Piscine nihilism

So a couple days ago I was harvesting white hair algae from the fish tank. Amazing and annoying stuff, it begins to clump on a leaf or stalk with bunches of fine grey filaments and you have to either remove the leaf or yank a clump of the hairy stuff from a stalk until you’ve got a little pile of algae that looks more like the floor of a Leisure World barber shop than anything algal and slimy. It smells faintly of kelp, also an algae, but a mega algae. In comparison these white hair algae are maybe an inch or two long. Yet apparently these white hair algae are actually a community of algae species, each filament a towering algal skyscraper, like a tiny stromatolite waving in the current.

But I digress.

Removing the algae stirred up the Gordian knot of plants floating in the center of the tank, a mass of interconnected triffids rising from thin stalks anchored in the gravel to take over their known universe. Suddenly, almost like magic, a tiny little fish appeared. An infant platy. Uh oh. It should have had two or three or even four dozen siblings. There should be a whole herd of tiny fishlings. But this little guy.seemed utterly alone. For the week prior all the other fish had been giving unusual attention to the eddies and recesses in that mass of plants. Now I know why. They’d been stalking baby prey. A piscicidal massacre. Even the orange platys, both mom and dad, had pitched into the feast, eating more than their share, devouring their own DNA and shitting it out again, any chance of their own evolution stopped cold. Now that’s a Darwin Award. Literally eating their own. Sick little fucks, fish.

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Quirks of fate

It seems that 70,000 years ago the global population of homo sapiens was reduced to less than 26,000. Apparently they teased out that bit of info through some genetic analysis. As humans were by then in Africa and across much of Eurasia, that means we were very sparse on the ground. All seven billion of us spring from remarkably small numbers of people. Indeed, it’s been suggested that as few as seventy individuals came across the Bering Strait land bridge to eventually people the entire western hemisphere. We’ve had more than seventy people in our pad at parties. I never thought of them as a genome before. Well, I did once and got my face slapped. But I digress.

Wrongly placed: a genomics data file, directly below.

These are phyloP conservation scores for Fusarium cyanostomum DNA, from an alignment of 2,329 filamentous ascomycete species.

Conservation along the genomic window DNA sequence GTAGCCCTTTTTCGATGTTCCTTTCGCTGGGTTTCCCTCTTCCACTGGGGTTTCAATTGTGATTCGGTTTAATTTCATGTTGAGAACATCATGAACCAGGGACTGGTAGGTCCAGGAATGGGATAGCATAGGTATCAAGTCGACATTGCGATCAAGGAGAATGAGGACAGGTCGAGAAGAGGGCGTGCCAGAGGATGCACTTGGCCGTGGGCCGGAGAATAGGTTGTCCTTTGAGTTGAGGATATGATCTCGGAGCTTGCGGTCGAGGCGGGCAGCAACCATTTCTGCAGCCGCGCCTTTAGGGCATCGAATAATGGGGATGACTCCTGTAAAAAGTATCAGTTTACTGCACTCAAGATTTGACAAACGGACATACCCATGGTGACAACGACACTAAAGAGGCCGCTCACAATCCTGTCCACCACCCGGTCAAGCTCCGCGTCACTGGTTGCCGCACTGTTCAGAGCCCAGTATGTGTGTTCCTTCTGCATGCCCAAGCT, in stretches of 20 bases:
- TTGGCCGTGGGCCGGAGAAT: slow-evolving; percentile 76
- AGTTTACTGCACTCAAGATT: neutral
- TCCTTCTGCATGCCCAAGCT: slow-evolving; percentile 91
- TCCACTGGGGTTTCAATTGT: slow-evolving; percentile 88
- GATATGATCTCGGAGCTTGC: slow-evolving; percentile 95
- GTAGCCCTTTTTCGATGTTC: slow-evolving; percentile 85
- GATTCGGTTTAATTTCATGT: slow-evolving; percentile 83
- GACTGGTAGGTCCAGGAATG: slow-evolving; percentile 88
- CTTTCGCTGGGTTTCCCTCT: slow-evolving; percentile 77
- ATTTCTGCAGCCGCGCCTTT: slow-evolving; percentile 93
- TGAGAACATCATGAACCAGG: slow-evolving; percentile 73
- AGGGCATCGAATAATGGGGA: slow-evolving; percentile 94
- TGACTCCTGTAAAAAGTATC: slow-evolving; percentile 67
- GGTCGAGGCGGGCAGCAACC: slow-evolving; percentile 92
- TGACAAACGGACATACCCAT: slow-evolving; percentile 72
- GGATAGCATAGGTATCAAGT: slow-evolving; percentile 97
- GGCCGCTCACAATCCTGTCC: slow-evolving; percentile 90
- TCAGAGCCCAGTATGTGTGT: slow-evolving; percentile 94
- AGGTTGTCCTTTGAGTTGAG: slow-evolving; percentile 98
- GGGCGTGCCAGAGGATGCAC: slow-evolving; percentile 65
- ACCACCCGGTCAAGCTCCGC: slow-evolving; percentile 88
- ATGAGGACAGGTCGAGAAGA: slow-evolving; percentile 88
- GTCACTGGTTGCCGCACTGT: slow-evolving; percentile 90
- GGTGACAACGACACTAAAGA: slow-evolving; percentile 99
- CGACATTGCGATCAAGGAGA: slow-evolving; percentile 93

A million or so years ago our antecessor species Homo erectus seems in the genetic analyses (if I knew how they do this I’d tell you) to have been reduced to less than a thousand individuals….and remained like that on the razor’s edge of extinction for maybe a hundred thousand years. Everything we are was dependent on a population the size of a very small town or a medium sized high school or the fans of failing rock band in a big, mostly empty concert hall. Somewhere in that tiny population was some of us, genetically. Whatever genetic factors helped members of that population survive a particularly brutal hundred thousand years of Darwinian natural selection (as other related human species went extinct) lies deep in our own genome. And when 70,000 years ago something happened globally that reduced Homo sapiens to less than 25,000 individuals, we survived while the last of Homo erectus died out, unable to survive what it had once survived for a hundred thousand years. No one ever said natural selection was fair. It’s anything but. The fossil record is full of species of humans and proto-humans no longer here. Fleshed out by talented artists, they gaze at us with all the pathos of a Rembrandt. You can sense their intelligence and emotions. Then you look at the skulls again, bare and ancient and hopelessly extinct. There but for quirks of fate, is us.

There are a hundred trillion bacteria in your body as you read this, and a bunch of these guys in those bacteria.

The surface it is standing on would be, I assume, the interior of the exterior of a bacterium, being that bacteriophage viruses invade and then replicate within bacteria, taking proteins from the bacteria to create copies of itself. Sounds creepy, though the influenza virus does the exact same thing, using our cells instead of a single cell bacterium. From a virus’s unthinking and barely even alive POV, a cell is a cell. What matters is the proteins in the cell, without which there can be no baby viruses.

They did not have a flu shot in 1918

The 1918 influenza epidemic infected half a billion people out of global population of 1.8 billion. Somewhere from fifty to one hundred million of those people died. Nearly everyone killed by the flu was under 65, with most being between 20 and 40, in whom the body’s immune system’s reaction was so severe that lung tissue was reduced to a thick mass and the victims drowned in their own phlegm. A perfectly healthy young person could fall sick in the morning and be dead that night, as a strong  immune system made the disease all the more deadly.

There was no flu shot in 1918, which means people in 1918 were just as vulnerable as people who didn’t get the shot this year. Fortunately the flu this year is vastly less deadly, and will probably only kill a few tens of thousands world wide. It’s a roll of the dice every year, but at some point  a flu virus will evolve that drops people like flies. Could be next year, could be in a hundred years. If you get the shot you lessen the odds of dying a rather quick and ghastly death. It’s up to you.